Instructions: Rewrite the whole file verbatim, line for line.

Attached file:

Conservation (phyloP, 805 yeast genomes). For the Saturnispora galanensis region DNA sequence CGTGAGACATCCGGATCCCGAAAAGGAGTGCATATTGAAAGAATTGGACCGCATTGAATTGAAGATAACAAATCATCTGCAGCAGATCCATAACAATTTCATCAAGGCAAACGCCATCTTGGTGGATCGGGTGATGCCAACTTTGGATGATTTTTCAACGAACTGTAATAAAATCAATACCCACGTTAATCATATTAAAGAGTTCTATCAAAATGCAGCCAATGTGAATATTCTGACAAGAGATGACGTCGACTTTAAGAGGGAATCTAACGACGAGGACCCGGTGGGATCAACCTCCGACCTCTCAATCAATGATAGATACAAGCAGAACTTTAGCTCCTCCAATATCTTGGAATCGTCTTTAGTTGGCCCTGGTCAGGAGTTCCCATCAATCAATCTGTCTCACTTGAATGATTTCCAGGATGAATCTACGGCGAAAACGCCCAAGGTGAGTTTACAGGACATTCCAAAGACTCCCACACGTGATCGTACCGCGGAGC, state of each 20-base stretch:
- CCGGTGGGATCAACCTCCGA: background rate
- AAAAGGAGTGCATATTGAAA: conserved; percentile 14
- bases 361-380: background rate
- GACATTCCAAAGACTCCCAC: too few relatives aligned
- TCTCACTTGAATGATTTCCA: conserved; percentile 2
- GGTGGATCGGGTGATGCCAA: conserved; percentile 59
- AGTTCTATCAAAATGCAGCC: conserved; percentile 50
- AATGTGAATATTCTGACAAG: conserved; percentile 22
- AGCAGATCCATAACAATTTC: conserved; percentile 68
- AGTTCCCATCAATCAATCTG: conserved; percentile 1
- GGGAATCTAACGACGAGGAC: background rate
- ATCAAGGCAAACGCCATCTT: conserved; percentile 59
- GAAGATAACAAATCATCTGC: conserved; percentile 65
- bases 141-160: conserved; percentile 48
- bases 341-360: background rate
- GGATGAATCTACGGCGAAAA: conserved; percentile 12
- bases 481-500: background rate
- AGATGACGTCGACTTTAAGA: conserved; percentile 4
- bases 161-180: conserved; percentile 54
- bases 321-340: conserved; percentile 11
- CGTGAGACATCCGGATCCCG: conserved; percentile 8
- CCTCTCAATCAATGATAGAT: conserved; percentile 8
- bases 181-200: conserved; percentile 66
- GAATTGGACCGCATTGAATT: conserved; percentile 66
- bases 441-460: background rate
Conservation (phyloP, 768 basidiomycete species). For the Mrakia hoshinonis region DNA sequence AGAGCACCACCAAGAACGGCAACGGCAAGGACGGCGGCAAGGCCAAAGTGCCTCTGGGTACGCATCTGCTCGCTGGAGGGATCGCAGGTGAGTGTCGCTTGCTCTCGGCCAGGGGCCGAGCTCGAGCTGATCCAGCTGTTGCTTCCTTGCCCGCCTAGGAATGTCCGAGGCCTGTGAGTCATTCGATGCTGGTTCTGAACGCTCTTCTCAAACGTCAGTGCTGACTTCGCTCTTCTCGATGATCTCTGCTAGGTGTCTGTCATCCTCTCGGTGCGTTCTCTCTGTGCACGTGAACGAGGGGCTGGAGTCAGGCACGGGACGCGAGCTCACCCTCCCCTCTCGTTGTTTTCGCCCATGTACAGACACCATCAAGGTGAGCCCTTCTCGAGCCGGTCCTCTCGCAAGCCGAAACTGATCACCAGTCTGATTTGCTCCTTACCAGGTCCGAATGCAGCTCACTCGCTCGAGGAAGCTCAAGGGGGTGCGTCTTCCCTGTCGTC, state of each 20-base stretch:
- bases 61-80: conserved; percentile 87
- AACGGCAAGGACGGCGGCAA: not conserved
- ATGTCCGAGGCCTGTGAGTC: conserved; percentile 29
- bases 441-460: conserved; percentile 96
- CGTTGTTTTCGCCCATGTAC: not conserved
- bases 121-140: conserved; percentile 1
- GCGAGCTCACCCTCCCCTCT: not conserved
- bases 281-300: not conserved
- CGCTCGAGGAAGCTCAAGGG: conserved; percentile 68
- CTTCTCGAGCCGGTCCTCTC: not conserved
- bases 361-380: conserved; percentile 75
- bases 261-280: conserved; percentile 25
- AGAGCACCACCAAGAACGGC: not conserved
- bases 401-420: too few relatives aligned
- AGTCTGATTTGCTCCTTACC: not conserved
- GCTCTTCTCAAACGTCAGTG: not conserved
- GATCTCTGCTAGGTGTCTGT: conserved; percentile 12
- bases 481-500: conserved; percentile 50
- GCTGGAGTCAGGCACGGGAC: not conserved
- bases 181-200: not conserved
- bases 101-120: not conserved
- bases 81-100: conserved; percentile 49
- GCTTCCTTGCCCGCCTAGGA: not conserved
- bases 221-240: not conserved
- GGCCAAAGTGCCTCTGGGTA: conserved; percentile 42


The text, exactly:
Conservation (phyloP, 805 yeast genomes). For the Saturnispora galanensis region DNA sequence CGTGAGACATCCGGATCCCGAAAAGGAGTGCATATTGAAAGAATTGGACCGCATTGAATTGAAGATAACAAATCATCTGCAGCAGATCCATAACAATTTCATCAAGGCAAACGCCATCTTGGTGGATCGGGTGATGCCAACTTTGGATGATTTTTCAACGAACTGTAATAAAATCAATACCCACGTTAATCATATTAAAGAGTTCTATCAAAATGCAGCCAATGTGAATATTCTGACAAGAGATGACGTCGACTTTAAGAGGGAATCTAACGACGAGGACCCGGTGGGATCAACCTCCGACCTCTCAATCAATGATAGATACAAGCAGAACTTTAGCTCCTCCAATATCTTGGAATCGTCTTTAGTTGGCCCTGGTCAGGAGTTCCCATCAATCAATCTGTCTCACTTGAATGATTTCCAGGATGAATCTACGGCGAAAACGCCCAAGGTGAGTTTACAGGACATTCCAAAGACTCCCACACGTGATCGTACCGCGGAGC, state of each 20-base stretch:
- CCGGTGGGATCAACCTCCGA: background rate
- AAAAGGAGTGCATATTGAAA: conserved; percentile 14
- bases 361-380: background rate
- GACATTCCAAAGACTCCCAC: too few relatives aligned
- TCTCACTTGAATGATTTCCA: conserved; percentile 2
- GGTGGATCGGGTGATGCCAA: conserved; percentile 59
- AGTTCTATCAAAATGCAGCC: conserved; percentile 50
- AATGTGAATATTCTGACAAG: conserved; percentile 22
- AGCAGATCCATAACAATTTC: conserved; percentile 68
- AGTTCCCATCAATCAATCTG: conserved; percentile 1
- GGGAATCTAACGACGAGGAC: background rate
- ATCAAGGCAAACGCCATCTT: conserved; percentile 59
- GAAGATAACAAATCATCTGC: conserved; percentile 65
- bases 141-160: conserved; percentile 48
- bases 341-360: background rate
- GGATGAATCTACGGCGAAAA: conserved; percentile 12
- bases 481-500: background rate
- AGATGACGTCGACTTTAAGA: conserved; percentile 4
- bases 161-180: conserved; percentile 54
- bases 321-340: conserved; percentile 11
- CGTGAGACATCCGGATCCCG: conserved; percentile 8
- CCTCTCAATCAATGATAGAT: conserved; percentile 8
- bases 181-200: conserved; percentile 66
- GAATTGGACCGCATTGAATT: conserved; percentile 66
- bases 441-460: background rate
Conservation (phyloP, 768 basidiomycete species). For the Mrakia hoshinonis region DNA sequence AGAGCACCACCAAGAACGGCAACGGCAAGGACGGCGGCAAGGCCAAAGTGCCTCTGGGTACGCATCTGCTCGCTGGAGGGATCGCAGGTGAGTGTCGCTTGCTCTCGGCCAGGGGCCGAGCTCGAGCTGATCCAGCTGTTGCTTCCTTGCCCGCCTAGGAATGTCCGAGGCCTGTGAGTCATTCGATGCTGGTTCTGAACGCTCTTCTCAAACGTCAGTGCTGACTTCGCTCTTCTCGATGATCTCTGCTAGGTGTCTGTCATCCTCTCGGTGCGTTCTCTCTGTGCACGTGAACGAGGGGCTGGAGTCAGGCACGGGACGCGAGCTCACCCTCCCCTCTCGTTGTTTTCGCCCATGTACAGACACCATCAAGGTGAGCCCTTCTCGAGCCGGTCCTCTCGCAAGCCGAAACTGATCACCAGTCTGATTTGCTCCTTACCAGGTCCGAATGCAGCTCACTCGCTCGAGGAAGCTCAAGGGGGTGCGTCTTCCCTGTCGTC, state of each 20-base stretch:
- bases 61-80: conserved; percentile 87
- AACGGCAAGGACGGCGGCAA: not conserved
- ATGTCCGAGGCCTGTGAGTC: conserved; percentile 29
- bases 441-460: conserved; percentile 96
- CGTTGTTTTCGCCCATGTAC: not conserved
- bases 121-140: conserved; percentile 1
- GCGAGCTCACCCTCCCCTCT: not conserved
- bases 281-300: not conserved
- CGCTCGAGGAAGCTCAAGGG: conserved; percentile 68
- CTTCTCGAGCCGGTCCTCTC: not conserved
- bases 361-380: conserved; percentile 75
- bases 261-280: conserved; percentile 25
- AGAGCACCACCAAGAACGGC: not conserved
- bases 401-420: too few relatives aligned
- AGTCTGATTTGCTCCTTACC: not conserved
- GCTCTTCTCAAACGTCAGTG: not conserved
- GATCTCTGCTAGGTGTCTGT: conserved; percentile 12
- bases 481-500: conserved; percentile 50
- GCTGGAGTCAGGCACGGGAC: not conserved
- bases 181-200: not conserved
- bases 101-120: not conserved
- bases 81-100: conserved; percentile 49
- GCTTCCTTGCCCGCCTAGGA: not conserved
- bases 221-240: not conserved
- GGCCAAAGTGCCTCTGGGTA: conserved; percentile 42